Our Turn: Crossing bright lines that harm New Hampshire

Published: 6/18/2019 12:10:19 AM

In 2011, when we respectively became chair of the Senate Finance Committee and Senate majority leader, Republicans confronted an $800 million budget shortfall, 100 taxes and fees including the infamous LLC tax and taxing business owners’ salaries. We faced higher unemployment and an economy stuck in neutral. Difficult decisions had to be made and New Hampshire’s national competitiveness had to improve.

Eight short years later and with Gov. Chris Sununu’s able leadership, we have the third-lowest unemployment rate in the nation, lowest poverty rate and among the highest per-capita income. Paychecks are growing and people are moving to New Hampshire. This fiscal year alone we have a revenue surplus of $202 million.

U.S. News and World Report ranks our state second in their Best States 2019 Ranking Performance. In seven of the eight ranking categories we score high: health care 16th, economy 13th, fiscal stability 10th, education 5th, natural environment 4th, crime and corrections No. 1 and opportunity No. 1.

This didn’t happen by accident. We stabilized our budget by making prudent spending decisions. We enhanced New Hampshire’s competitiveness by encouraging, not penalizing, job creators starting with repeal of the LLC tax. We lowered workers compensation costs, repealed taxing electricity consumption, adopted a more reasonable regulatory structure and lowered our 48th worst in the nation rate of business taxation.

We recognize the best program is a good paying job – and jobs grew. With those jobs, revenue grew – enabling our state to dedicate significant resources to the opioid and mental health crises, families with disabled children and now restoring stabilization grants for education funding. A growing economy is absolutely essential to a healthy state. It’s underpinning why New Hampshire enjoys the U.S. News No. 2 overall ranking.

However, this legislative session our Democratic colleagues have undermined this strong economy. They adopted policies that increase workers compensation and unemployment insurance costs. They passed a $150 million increase in long-term property taxes. They rejected repeal of a utility property tax that would lower electric rates. They made it harder for businesses to hire workers – restricting employers questioning criminal records and credit history. The House supports a tax on capital gains. A 6% income tax has been proposed as well as again taxing business owners’ salaries – another income tax.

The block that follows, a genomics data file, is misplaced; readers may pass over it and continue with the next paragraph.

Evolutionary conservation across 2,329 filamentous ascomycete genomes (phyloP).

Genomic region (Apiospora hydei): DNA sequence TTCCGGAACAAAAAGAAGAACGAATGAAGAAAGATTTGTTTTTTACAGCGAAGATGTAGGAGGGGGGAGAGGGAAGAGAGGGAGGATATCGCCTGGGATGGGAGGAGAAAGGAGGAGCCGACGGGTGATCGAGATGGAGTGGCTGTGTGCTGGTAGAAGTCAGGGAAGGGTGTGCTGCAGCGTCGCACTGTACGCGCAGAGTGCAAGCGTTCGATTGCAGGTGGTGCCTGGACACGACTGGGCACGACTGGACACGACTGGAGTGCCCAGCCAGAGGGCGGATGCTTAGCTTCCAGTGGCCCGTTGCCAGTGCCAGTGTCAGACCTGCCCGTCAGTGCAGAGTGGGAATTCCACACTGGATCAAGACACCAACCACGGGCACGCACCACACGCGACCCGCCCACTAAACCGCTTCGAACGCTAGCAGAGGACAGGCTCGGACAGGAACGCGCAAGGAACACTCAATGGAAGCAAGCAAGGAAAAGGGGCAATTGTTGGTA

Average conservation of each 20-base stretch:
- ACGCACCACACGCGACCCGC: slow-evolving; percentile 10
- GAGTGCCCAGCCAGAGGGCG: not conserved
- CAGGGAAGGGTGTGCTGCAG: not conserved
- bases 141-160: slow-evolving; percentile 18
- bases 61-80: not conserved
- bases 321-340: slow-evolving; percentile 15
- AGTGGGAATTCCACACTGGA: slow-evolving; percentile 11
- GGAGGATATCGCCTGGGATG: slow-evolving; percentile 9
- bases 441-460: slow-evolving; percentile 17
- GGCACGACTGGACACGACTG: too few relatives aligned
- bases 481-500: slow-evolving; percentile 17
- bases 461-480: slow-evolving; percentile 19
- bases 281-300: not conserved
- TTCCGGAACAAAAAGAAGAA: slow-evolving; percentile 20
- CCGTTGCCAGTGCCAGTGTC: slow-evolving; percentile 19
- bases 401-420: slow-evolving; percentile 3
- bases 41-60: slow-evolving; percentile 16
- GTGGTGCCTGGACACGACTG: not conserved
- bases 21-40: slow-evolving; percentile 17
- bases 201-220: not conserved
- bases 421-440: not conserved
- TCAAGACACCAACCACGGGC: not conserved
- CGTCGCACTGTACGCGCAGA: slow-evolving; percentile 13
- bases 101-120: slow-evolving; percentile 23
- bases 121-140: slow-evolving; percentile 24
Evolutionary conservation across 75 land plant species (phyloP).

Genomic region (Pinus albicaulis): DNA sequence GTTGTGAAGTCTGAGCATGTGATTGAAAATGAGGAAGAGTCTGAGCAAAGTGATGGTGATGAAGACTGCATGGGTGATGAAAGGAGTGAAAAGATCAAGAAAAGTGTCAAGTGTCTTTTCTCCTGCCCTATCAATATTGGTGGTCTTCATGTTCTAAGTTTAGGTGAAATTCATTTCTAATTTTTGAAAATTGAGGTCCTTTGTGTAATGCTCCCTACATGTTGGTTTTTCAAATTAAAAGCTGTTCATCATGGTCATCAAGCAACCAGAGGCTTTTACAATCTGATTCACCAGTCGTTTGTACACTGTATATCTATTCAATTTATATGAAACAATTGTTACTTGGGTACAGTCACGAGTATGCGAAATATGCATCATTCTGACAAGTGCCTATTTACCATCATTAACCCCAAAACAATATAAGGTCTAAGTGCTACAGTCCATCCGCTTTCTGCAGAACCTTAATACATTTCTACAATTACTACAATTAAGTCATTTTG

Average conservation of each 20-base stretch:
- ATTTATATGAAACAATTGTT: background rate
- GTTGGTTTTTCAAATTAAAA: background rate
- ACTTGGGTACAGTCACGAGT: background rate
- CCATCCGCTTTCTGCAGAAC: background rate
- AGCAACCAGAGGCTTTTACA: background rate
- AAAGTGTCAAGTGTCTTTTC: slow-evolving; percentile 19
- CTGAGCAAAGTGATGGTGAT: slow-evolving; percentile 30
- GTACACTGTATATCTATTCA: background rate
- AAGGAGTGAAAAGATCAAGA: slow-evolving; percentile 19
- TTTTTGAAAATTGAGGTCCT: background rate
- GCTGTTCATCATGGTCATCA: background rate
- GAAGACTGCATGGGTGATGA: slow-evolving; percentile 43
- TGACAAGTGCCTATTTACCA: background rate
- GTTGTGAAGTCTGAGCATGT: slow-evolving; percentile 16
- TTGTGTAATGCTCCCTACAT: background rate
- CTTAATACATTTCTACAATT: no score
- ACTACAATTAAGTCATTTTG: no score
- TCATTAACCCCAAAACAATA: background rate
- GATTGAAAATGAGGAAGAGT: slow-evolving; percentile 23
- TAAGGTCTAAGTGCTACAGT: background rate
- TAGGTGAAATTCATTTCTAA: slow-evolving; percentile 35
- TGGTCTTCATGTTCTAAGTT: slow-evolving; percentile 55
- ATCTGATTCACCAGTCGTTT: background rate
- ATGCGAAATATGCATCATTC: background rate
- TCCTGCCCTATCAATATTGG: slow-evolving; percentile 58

Our Senate Democrat colleagues passed a budget that increases total spending by 13.2%, and relies on higher businesses taxes – and an income tax to fund a new mandatory paid family leave insurance program. Along with the capital gains tax, these are bright lines that should not be crossed if we want future job growth and increasing paychecks.

How can New Hampshire avoid crossing these budgetary bright lines?

We proposed selective spending reductions that would still allow increased resources for mental health and substance abuse, education funding, prevention of child abuse and neglect, and groundwater protection.

We supported Gov. Sununu’s voluntary paid family leave insurance program, which doesn’t rely on an income tax. Supporters of the mandatory paid leave/income tax proposal should negotiate with Gov. Sununu to find an acceptable compromise much as we worked with our Democratic colleagues several years ago to forge a bipartisan compromise that implemented Medicaid expansion helping over 50,000 of our friends and neighbors in New Hampshire.

With the selective reductions we proposed, higher business taxes, a capital gains or an income tax are not necessary and the competitive advantage New Hampshire enjoys can be preserved.

During the long debate on the Senate budget, we discussed the Advanced Regenerative Manufacturing Institute (ARMI) forging medical breakthroughs in Manchester. ARMI’s success has come from Dean Kamen’s tenacity and ingenuity. But Kamen came to us in 2018 to establish a 10-year tax incentive so that ARMI can flourish and provide excellent hi-tech jobs.

ARMI is an incredible example of why tax policy matters: It must be predictable, dependable and must enhance, not undermine, New Hampshire’s competitive advantage.

A 13% increase in spending fueled by an income tax, higher business taxes or a capital gains tax is neither necessary nor helpful to New Hampshire’s hard-working men and women or New Hampshire’s businesses. We look forward to working with Gov. Sununu to prevent crossing these bright lines.

We cannot forget what we inherited in 2011: an $800 million budget deficit, raiding every possible dedicated fund, 100 taxes and fees, and an economy not producing jobs – essentially a budget and economy that worked for no one.

In 2019, we face the same policies that produced the 2011 crisis. Those policies didn’t work then. They won’t work now. An income tax, capital gains tax, higher business taxes supporting a 13% spending hike will undermine New Hampshire’s enviable economy. If we undermine this economy we will not have the resources to fund substance abuse, mental health and education.

This is what is at stake in Concord right now.

(Chuck Morse of Salem is the minority leader of the N.H. Senate. Jeb Bradley of Wolfeboro represents District 3 in the N.H. Senate.)




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